We’ve all seen catchy music paired with a montage of all the awesome things you can do with an iPad. The iPad—and Apple, in general—is all about the wow factor. Not to be outdone, Microsoft has also released a pretty spiffy tablet called Surface, with tons of entertaining marketing to boot. Then there’s all the techy Android tablets, like the new Yoga and the Samsung Galaxy Note and Tab, as well as the Kindle Fire.
From vibrating posture sensors, gait-correcting insoles, and pressure-sensing socks to popular movement tracking devices like Fitbit, video game systems designed to make therapy more fun, and helmet sensors that alert athletes and medical professionals of potential concussion-causing hits, there have been a number of exciting advancements and trends in PT technology. These innovations offer new opportunities for improved diagnosis, treatment, and patient engagement.
Oh, Internet, where would we be without you? Probably here, actually. The world has changed dramatically since the dawn of the World Wide Web (seriously, some of us probably don’t even remember what we did in the time of B.B: Before Browsing), and the PT clinic is no exception. EMR usurped paper, servers gave way to the cloud, and the desktop computer has fallen to the smaller and more powerful laptop—and in some cases, the even smaller iPad. But good things come in small packages—and the app-le doesn’t fall far from the technology tree (terrible puns; awesome resources). Thanks to apps, the iPad is a much richer tool than you may realize.
So, you survived Black Friday—and maybe even scored a sweet deal or two—but you’ve still got quite a few names left on your holiday shopping list. If one of them happens to be a physical therapist (or if you’re a PT looking for a cool gift to give to yourself)—and you’re racking your brain for gift ideas—then you’re in luck. Below, I’ve listed our top ten gift ideas for physical therapists. (Sorry, you’ll have to handle shopping for Great Aunt Miriam on your own.)
Last year, I wrote a blog post on the ideal WebPT setup. In that post, I discussed what technologies—like browsers, hardware, and routers—we recommend to optimize WebPT. Of course, technology changes almost daily, so I thought I’d revisit and update our recommendations. In general, our application works great with just about any setup, but the following suggestions will help you create the most ideal WebPT experience.
As you’ve probably noticed, we’ve dedicated a sizeable portion of this month’s blog space to helping you and your clinic conserve resources and become more environmentally conscious. But let’s not forget about the most important resource of all—your time! You might assume that you need a major systematic overhaul to improve work efficiency in your clinic. Not so. In this case, small investments pay big dividends. Here are some quick tips to help you get the most out of every minute:
Today’s blog post comes from Jeremy Legaspi, a speech language pathologist at UPWARD in Phoenix, Arizona. Follow Jeremy on Twitter @AZspeechguy or visit azspeechguy.wordpress.com.
As a pediatric SLP, I’m always looking for new ways to interact with my patients and incorporate fun into my treatment plans. The iPad is awesome because I can use it for documentation and office purposes as well as for treatment. As a big iPad fan, I have about 500 apps. Here are the top five applications I use most frequently with my pediatric patients.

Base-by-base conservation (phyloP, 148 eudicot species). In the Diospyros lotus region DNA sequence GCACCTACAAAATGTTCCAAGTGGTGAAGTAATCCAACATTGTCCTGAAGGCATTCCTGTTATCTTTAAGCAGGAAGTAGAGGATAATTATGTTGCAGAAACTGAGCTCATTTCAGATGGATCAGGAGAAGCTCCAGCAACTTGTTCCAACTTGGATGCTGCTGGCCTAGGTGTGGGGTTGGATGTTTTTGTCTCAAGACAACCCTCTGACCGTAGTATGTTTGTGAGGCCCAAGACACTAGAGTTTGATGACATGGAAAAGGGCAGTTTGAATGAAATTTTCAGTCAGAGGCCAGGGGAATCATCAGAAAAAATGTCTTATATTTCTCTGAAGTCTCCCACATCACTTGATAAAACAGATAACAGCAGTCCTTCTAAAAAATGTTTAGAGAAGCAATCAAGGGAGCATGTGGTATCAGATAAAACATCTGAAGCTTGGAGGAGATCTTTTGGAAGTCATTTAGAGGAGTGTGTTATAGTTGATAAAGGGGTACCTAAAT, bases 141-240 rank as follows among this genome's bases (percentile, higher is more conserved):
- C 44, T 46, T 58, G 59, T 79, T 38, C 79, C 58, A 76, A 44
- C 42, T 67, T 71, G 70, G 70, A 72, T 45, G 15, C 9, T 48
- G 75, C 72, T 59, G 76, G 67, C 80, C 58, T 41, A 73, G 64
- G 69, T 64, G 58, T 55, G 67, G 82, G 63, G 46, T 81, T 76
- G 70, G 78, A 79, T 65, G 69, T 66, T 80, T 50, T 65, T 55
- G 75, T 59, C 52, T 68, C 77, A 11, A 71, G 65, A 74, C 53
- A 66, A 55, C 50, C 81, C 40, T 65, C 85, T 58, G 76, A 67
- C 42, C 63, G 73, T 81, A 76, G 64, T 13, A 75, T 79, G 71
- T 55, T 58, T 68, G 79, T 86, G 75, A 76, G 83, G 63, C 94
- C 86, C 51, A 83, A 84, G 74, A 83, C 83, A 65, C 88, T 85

1.) Custom Boards
One of About.com’s “Best App for Special Needs of 2012,” Custom Boards Premium is an evidence-based app that allows you to use or create activity boards for children needing symbols to communicate and learn. Boasting over 11,000 built-in symbols from the Smarty Symbols library as well as the ability to add your own photos, Custom Boards allows you to select from a pool of templates in six areas: Devices & Switches, Grids & Boards, Schedules, Activities, Signs, and Labels & Worksheets.
Your anything-that-starts-with-a-lowercase-i addiction is getting worse. It started innocently enough with an iPod, or maybe one of the first iPhones. But for years you could leave it at home, in the car, or at the bottom of your desk drawer without puddling to the floor in the sobs of severe separation anxiety.
Last week, we tackled the topic of Internet connections. In that post, I noted that many of our Members found that WebPT works best via a cable connection. That got me thinking: what about browsers, hardware, routers, and all that other tech gear that makes your clinic run?
Apparently, I wasn’t the only one wondering these things. Frequently, our Members ask us what technologies we recommend to optimize WebPT. While our software works great with just about any setup, there are some steps you can take to create the most ideal WebPT experience.
We recommend Cable or DSL Internet with a connection speed of at least 1 Mbps (megabits per second) upload and 10 Mbps download. If your clinic uses QuickScan and/or eDoc, you’ll benefit from a faster upload speed.
Pretty much any current wireless router will work great with WebPT. However, many therapists have said that the Linksys E3000 and Asus RT-N16 router models work well. Just make sure that the quality of your router is in in proportion to your clinic’s router workload; (the more Internet users, the better the router you’ll need).
Trying to save money? It’s a rhetorical question (we know). With declining reimbursement rates, physical therapy clinics are always looking to decrease the cost per patient visit. For clinics large and small, fees for merchant services and credit cards may be a small, yet easy way to lower costs.
As the world speeds up, people rely more on mobile technology to keep them updated while on the go. Smartphones, Netbooks and Tablets are used for more communicate, manage their finances and keep their schedules in check. As we come to accept these technologies as a part of our daily lives, we near the final frontier: Healthcare.